• OVERVIEW •
Aged 17, Tony Iommi lost his middle and ring fingertips in a factory accident. His DIY prosthetics – home-made ‘thimble-tips’ fashioned from a leather jacket and a melted-down soap bottle – didn’t take the tension of bendy lead playing too well, leading him to experiment with thinner strings and slackened tunings.
This was a few years before the Polka Tulk Blues Band had even formed, let alone changed their name to Black Sabbath. Iommi, their lead songwriter, tuned ‘down three frets’ for most of Master of Reality – likely for a mix of physical comfort and to increase the low chug (n.b. he uses Standard for the first couple of albums, achieving similar slackness via lighter strings). Since sampled by many in Sabbath’s wake.
Db/C# tunings have likely been in use for long before this too – e.g. to match low voices, break in new strings, or fit with folk instruments. I use it to play along with Hindustani sitar recordings: sitar music is typically rooted around C#, and the slight buzz of super-slack strings can somewhat imitate the drones of the Indian tanpura, as well as allowing for sweeping alankar (‘decorative’) bends and fluid movements.
Harmony: Dbm7(11) | 1-4-b7-b3-5-1
• TUNE UP •
• SOUNDS •
Countless heavy groups of the post-Sabbath era have tried going ‘down three frets’ – e.g Slayer (Gemini), Pantera (Drag the Waters), Slipknot (Snuff), A Perfect Circle (Judith), Nirvana (All Apologies MTV), Blink-182 (Obvious). Also used by a scattering of others, including lots of jazz guitarist Jim Soloway’s output (Days of Wine and Roses).
- Master of Reality – Black Sabbath (1971):
• NUMBERS •
- See my Tunings Megatable for further such nerdery: more numbers, intervallic relations, comparative methods, etc. And to any genuine vibratory scientists reading: please critique my DIY analysis!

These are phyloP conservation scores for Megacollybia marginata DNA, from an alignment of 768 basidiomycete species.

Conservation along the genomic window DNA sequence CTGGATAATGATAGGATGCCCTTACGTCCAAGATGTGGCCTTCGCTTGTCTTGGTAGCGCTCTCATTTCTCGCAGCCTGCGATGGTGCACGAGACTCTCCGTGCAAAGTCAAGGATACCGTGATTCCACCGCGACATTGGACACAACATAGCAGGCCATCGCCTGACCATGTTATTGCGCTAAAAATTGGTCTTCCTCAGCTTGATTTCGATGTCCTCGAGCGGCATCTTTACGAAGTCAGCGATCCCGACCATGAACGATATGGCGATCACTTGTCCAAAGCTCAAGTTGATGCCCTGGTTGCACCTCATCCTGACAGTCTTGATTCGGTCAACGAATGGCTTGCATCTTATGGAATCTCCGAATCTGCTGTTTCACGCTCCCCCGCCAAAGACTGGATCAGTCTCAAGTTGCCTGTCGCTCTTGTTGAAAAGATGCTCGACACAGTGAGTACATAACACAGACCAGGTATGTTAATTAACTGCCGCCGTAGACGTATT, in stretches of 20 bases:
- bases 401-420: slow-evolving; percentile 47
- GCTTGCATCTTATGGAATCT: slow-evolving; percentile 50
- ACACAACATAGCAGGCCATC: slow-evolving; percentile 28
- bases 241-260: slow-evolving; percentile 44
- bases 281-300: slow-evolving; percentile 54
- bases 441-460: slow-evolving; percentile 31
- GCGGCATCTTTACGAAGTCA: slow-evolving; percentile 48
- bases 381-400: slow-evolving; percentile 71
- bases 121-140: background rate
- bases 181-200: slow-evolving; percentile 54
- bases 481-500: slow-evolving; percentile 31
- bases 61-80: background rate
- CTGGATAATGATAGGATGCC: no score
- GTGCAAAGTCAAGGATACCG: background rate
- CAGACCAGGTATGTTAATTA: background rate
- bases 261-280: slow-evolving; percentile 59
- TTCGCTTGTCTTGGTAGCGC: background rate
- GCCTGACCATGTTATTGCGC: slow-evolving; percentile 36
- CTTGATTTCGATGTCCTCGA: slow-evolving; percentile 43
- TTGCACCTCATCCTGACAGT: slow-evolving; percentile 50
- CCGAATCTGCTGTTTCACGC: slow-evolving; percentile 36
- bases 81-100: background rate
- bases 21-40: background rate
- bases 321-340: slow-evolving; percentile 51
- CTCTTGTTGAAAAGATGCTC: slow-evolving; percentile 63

• RELATED •
—Associated tunings: proximities of shape, concept, context, etc…
- C Standard (this -1): even slacker realms
- Terz (this +6): 3 up rather than 3 down
- Godzilla: another Db-rooted tuning
• MORE INFO •
—Further learnings: sources, readings, lessons, other onward links…
- Db tuning: Tim Lerch features Db in his Low-Tuned Telecasters talk – and you can also browse Wikipedia’s unusually extensive Db track listing (n.b. it’s light on sourcing, and suspiciously long compared to other online lists – the few I haphazardly checked all appeared to be correct, but I can make no promises for the list in general…let me know what you can deduce!)
- North Indian classical: bathe your ears in the infinite shades of the overtone series and jam over my HQ Tanpura Samples – and browse my introductory articles on Indian classical music for Darbar, Ragatip, and others. (The Hindustani Raga Index I’m writing will come out in 2021-22…)
Everything you didn’t realise you wanted to know about guitar tuning: fresh perspectives from Ming Dynasty mythology to modern psychoacoustics via jazz, Joni, Madagascar, & more. Ad-free, open-access multimedia resources, continually updated (‘tuned’) over time. Feedback encouraged…
13 peg-winding heroes • 26 divine Indian drones • Global instruments • Joni Mitchell’s stringed canvas • Alpha-melodic word games • Tales & quotes • Megatable: analytics • Glossary: tuning terms • Feedback & future • Double-siding: capo-harp hacks • James Taylor’s ‘stretched’ puzzle • Tuning by ear • Overtonal scale explorer • Microtonal guitars • Social, spiritual, & scientific
[under construction: out 2022!]
• RĀGA JUNGLISM •
rāga: ‘that which colours the mind’
George Howlett is a London-based musician, writer, and teacher. I play guitar, tabla, and santoor, loosely focusing on jazz, rhythm, and other global improvised traditions. Above all I seek to enthuse fellow sonic searchers, interconnecting fresh vibrations with the human voices, cultures, and passions behind them. Site above, follow below, & hit me up for…
• ONLINE LESSONS •
—guitar & global music—
everything here will remain ad-free and open access